Tour de France yellow jersey Tadej Pogačar (UAE Team Emirates) may have experienced the most sustained series of attacks on his 2021 lead to date on Sunday, but ultimately it made little difference as the Slovenian’s overall advantage on his rivals rose once again from four minutes to over five.
In the 2021 Tour’s first full-scale battle of the Pyrenees, Pogačar rode a much more conservative race than when he had crushed the field in the Alps last weekend. But it didn’t matter.
For all Ineos Grenadiers successfully isolated the Slovenian on the second-to-last climb, the Envalira, and then pulled back Jonathan Castroviejo and Dylan Van Baarle from the early break to keep the pace high on the ultra-steep Beixalis, their GC leader Richard Carapaz could not crack Pogačar even slightly.
Nobody could, in fact. After Carapaz briefly charged off the front to no effect, Rigoberto Urán (EF Education-Nippo) made his first attack of the Tour, Jonas Vingegaard (Jumbo-Visma) launched a couple of sustained assault and even Ben O’Connor (AG2R-Citroën), theoretically the weakest of his GC rivals, jumped away a couple of times. Pogačar could chase them all down, one by one.
And at the summit of the Beixalis, it was Pogačar who sailed past the little GC favourites group to become the first to tackle the fast downhill to the finish, and simultaneously to ram the message home that he was feeling just as in control of events at the top of the final climb as he had been at the bottom.
Just to round off a near-perfect day for Pogačar, Guillaume Martin (Cofidis), previously second overall, faded even before the final ascent to Beixalis as he lost contact with the yellow jersey group. It was a plot line the Tour had already seen with O’Connor when the Australian briefly held second but dropped away on the following big day in the mountains. And as per O’Connor, Martin’s collapse left Pogačar once again with a broadened advantage of over five minutes on his closest pursuer, Urán, on GC.
“I’m feeling really confident for the third week,” Pogačar logically told reporters afterwards, before pointing out that he’d managed to eliminate another concern during this second week, about how he could handle the heat.
Racing in high temperatures was previously considered one of his weak points and the 30 degrees or more of searing heat throughout the weekend had perhaps raised his rivals hopes a little.
But in fact the Slovenian said that he’d been “much more comfortable than previously in this weather, I responded to the heat very well. That had been the most scary thing for me up to now, but after this second week I feel much better about it.”
Pogačar was less certain, he added, about whether his rivals had given up on trying to attack him and were fighting for the podium instead.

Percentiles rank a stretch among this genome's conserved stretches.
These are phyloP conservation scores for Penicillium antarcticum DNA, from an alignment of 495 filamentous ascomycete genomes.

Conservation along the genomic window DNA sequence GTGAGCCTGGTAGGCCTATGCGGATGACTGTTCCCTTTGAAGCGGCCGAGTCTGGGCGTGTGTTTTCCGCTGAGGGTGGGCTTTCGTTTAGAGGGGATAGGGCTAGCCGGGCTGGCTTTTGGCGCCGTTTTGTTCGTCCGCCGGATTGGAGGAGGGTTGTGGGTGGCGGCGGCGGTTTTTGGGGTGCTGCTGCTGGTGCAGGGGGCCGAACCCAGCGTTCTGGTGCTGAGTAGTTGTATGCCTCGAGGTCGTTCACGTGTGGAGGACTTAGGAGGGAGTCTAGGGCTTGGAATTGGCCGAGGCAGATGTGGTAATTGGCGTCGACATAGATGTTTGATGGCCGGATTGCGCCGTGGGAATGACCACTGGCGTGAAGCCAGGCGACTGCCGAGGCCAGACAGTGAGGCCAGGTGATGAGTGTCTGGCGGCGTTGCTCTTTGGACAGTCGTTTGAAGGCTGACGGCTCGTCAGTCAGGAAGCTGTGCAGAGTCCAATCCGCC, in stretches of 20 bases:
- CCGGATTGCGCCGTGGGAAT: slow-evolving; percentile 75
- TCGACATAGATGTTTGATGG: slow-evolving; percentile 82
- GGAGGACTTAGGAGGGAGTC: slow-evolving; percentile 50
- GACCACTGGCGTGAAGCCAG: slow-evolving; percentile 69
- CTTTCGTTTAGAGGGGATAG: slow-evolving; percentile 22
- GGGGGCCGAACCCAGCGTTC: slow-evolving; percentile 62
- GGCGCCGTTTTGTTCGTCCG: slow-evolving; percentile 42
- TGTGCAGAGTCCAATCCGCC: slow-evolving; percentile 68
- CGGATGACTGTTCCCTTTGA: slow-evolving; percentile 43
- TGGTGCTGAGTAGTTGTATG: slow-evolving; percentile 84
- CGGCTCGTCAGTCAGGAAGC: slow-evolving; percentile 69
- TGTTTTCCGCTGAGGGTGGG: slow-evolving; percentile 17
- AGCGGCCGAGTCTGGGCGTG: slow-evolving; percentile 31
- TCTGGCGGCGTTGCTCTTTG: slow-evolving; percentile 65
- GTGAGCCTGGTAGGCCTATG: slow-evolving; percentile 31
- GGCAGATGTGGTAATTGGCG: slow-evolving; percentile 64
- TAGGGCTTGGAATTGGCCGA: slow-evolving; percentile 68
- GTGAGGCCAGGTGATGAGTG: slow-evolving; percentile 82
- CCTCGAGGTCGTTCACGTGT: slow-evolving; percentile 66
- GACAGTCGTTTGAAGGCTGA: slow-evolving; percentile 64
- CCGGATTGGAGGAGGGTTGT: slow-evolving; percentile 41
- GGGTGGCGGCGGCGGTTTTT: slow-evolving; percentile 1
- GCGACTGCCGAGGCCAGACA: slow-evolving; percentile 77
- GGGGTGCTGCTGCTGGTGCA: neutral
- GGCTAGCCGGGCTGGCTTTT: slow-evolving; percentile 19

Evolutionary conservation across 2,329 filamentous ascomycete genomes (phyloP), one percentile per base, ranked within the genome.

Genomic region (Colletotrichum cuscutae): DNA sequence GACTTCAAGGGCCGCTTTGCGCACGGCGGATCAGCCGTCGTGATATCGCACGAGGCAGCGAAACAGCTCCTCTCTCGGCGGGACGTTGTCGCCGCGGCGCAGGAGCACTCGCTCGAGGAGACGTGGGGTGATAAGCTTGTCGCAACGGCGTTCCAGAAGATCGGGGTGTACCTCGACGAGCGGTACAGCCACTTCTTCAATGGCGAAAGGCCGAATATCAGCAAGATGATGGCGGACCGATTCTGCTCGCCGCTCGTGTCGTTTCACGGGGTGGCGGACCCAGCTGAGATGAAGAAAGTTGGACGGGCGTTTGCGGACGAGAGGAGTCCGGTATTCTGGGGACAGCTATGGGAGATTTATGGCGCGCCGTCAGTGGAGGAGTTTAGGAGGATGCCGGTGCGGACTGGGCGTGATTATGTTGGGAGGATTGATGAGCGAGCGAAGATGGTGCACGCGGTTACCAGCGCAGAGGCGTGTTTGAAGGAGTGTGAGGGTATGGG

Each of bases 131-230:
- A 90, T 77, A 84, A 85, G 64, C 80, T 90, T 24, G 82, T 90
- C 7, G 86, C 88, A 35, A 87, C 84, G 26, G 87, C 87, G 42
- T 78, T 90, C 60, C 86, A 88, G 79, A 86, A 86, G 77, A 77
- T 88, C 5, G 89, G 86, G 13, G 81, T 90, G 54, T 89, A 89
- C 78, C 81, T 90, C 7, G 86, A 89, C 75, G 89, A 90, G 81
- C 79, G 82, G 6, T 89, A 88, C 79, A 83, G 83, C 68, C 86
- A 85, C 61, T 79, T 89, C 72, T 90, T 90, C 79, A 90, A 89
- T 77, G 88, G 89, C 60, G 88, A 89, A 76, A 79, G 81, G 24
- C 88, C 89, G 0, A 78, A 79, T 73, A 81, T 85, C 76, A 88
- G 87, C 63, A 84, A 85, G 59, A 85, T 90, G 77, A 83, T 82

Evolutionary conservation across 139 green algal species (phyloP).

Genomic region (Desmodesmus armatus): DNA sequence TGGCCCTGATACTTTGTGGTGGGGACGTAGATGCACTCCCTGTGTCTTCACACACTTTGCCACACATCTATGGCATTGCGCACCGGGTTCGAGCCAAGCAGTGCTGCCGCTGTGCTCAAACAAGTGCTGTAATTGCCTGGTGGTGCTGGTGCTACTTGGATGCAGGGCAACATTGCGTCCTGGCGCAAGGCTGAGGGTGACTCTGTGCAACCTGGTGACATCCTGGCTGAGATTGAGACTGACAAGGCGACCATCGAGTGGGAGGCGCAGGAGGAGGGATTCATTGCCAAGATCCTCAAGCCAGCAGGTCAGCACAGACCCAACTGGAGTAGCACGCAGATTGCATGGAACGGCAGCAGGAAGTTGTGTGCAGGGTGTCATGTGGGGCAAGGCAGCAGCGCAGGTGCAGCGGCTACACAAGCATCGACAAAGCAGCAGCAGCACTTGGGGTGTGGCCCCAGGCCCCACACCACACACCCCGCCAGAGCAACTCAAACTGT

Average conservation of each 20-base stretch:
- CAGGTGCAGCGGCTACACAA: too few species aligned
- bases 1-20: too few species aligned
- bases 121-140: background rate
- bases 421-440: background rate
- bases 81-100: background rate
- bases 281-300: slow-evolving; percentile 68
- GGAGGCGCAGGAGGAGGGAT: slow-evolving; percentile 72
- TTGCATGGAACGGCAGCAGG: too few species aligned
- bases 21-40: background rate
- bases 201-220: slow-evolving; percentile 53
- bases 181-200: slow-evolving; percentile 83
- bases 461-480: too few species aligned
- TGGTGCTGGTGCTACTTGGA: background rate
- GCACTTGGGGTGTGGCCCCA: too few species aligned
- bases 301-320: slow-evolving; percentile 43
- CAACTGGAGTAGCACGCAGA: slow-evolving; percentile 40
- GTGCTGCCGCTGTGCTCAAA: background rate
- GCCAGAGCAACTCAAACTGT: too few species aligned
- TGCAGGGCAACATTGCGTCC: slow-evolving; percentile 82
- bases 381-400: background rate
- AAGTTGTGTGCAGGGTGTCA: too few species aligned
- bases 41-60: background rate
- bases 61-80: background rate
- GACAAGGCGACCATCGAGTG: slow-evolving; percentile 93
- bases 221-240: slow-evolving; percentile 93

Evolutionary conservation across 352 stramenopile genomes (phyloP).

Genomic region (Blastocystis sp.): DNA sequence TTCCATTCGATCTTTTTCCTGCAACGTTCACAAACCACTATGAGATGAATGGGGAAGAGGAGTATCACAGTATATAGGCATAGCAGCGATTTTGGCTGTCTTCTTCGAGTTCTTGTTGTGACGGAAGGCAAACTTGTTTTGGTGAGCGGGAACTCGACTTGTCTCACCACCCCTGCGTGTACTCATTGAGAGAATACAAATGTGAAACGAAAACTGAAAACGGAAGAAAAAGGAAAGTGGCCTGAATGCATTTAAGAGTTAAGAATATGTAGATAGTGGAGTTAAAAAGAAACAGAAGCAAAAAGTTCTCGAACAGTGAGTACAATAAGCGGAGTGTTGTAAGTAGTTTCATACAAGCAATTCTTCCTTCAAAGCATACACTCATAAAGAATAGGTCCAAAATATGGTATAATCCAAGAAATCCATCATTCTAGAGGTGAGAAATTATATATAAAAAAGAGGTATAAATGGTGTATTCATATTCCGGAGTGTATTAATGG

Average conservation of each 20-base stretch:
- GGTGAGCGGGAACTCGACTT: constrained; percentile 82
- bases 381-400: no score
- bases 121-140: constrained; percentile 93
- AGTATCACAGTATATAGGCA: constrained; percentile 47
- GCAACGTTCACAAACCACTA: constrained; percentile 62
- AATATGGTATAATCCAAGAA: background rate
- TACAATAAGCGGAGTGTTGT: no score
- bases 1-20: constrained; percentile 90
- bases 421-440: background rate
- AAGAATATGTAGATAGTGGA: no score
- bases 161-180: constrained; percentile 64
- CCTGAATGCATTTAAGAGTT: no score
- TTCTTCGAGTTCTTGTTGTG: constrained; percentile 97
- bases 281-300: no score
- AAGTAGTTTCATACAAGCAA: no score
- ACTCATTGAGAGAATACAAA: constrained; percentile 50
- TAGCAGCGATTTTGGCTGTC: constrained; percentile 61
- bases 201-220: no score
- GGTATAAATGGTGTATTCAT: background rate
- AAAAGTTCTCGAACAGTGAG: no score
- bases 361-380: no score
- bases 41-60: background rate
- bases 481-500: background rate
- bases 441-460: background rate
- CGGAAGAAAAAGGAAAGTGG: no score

“They did try to attack me today,” he added, “but I felt good, unfortunately for them. The guys did a really good job in the team, and we will see how the fight continues in the rest of the Pyrenees.”
The Slovenian’s strength in each stage is plain to see, and he confirmed that in terms of overall power output, his data is “pretty much the same as last year.”
And if on paper being isolated by Ineos Grenadiers with an hour’s racing left and four of their riders in the front group was possibly the most worrying point of the stage for him, Pogačar said he had had no problems with it.
“They were pulling most of the day today and most other days as well, they spend a lot of time on the front,” he recognised. “I spoke with [key UAE mountain support rider] Rafal [Majka] and he said he was not feeling great, because he’d crashed two days ago.
“But I told him I felt much better than on the Ventoux so I was not scared. I was comfortable with Ineos' pacing. Plus I saw my parents on the last climb, in the middle where there were a lot of people, so it was much easier too. I don’t always see them on the climbs because it’s a big chaos with the fans. But when I saw them, it puts a really big smile on my face, I forget for a moment that I’m in a lot of pain.”
And come the finish, in any case, Pogačar’s situation on GC surely helped him forget whatever pain he felt on Sunday for good.
Alasdair Fotheringham has been reporting on cycling since 1991. He has covered every Tour de France since 1992 as well as numerous other bike races of all shapes and sizes, ranging from the Olympic Games in 2008 to the now sadly defunct Subida a Urkiola hill climb in Spain. Apart from working for Cyclingnews.com, he is also the cycling correspondent for The Independent and The Independent on Sunday.
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